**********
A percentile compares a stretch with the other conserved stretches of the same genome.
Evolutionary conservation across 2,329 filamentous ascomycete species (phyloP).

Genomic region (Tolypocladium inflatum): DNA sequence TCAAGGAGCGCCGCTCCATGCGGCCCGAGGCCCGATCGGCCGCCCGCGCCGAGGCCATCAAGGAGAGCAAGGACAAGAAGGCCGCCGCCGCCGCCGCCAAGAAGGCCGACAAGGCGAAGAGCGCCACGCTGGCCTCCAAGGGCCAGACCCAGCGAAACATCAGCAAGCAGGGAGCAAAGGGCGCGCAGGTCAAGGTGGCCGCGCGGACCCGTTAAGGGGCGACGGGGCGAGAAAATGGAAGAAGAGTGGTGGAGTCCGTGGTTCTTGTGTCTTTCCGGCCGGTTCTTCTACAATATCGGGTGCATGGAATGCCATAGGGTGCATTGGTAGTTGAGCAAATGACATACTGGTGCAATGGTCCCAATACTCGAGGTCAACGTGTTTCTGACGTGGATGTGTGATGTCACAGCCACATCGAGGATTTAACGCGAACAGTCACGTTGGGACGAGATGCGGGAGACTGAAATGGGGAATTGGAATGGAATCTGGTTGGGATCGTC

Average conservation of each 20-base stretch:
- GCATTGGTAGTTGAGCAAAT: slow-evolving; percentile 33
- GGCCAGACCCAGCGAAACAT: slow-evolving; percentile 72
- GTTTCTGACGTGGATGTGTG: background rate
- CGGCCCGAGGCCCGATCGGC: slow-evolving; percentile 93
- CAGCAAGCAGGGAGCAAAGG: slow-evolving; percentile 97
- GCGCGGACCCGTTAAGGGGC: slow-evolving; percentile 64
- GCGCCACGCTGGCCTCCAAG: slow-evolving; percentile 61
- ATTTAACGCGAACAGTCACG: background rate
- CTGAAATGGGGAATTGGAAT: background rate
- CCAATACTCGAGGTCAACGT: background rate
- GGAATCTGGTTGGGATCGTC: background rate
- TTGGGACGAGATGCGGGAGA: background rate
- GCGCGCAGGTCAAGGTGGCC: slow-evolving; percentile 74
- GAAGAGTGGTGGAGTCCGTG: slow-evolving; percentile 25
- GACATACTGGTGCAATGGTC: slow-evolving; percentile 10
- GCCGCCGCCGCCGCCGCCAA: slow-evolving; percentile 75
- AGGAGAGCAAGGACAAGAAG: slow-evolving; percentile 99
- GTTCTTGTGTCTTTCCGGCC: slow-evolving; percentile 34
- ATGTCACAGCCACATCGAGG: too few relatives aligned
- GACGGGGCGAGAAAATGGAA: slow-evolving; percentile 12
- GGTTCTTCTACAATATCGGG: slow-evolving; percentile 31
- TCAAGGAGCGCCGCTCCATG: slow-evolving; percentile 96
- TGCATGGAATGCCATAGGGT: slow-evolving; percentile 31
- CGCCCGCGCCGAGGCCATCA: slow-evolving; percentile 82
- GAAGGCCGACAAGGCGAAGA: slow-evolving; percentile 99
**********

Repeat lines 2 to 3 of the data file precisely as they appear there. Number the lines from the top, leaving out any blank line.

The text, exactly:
Evolutionary conservation across 2,329 filamentous ascomycete species (phyloP).

Genomic region (Tolypocladium inflatum): DNA sequence TCAAGGAGCGCCGCTCCATGCGGCCCGAGGCCCGATCGGCCGCCCGCGCCGAGGCCATCAAGGAGAGCAAGGACAAGAAGGCCGCCGCCGCCGCCGCCAAGAAGGCCGACAAGGCGAAGAGCGCCACGCTGGCCTCCAAGGGCCAGACCCAGCGAAACATCAGCAAGCAGGGAGCAAAGGGCGCGCAGGTCAAGGTGGCCGCGCGGACCCGTTAAGGGGCGACGGGGCGAGAAAATGGAAGAAGAGTGGTGGAGTCCGTGGTTCTTGTGTCTTTCCGGCCGGTTCTTCTACAATATCGGGTGCATGGAATGCCATAGGGTGCATTGGTAGTTGAGCAAATGACATACTGGTGCAATGGTCCCAATACTCGAGGTCAACGTGTTTCTGACGTGGATGTGTGATGTCACAGCCACATCGAGGATTTAACGCGAACAGTCACGTTGGGACGAGATGCGGGAGACTGAAATGGGGAATTGGAATGGAATCTGGTTGGGATCGTC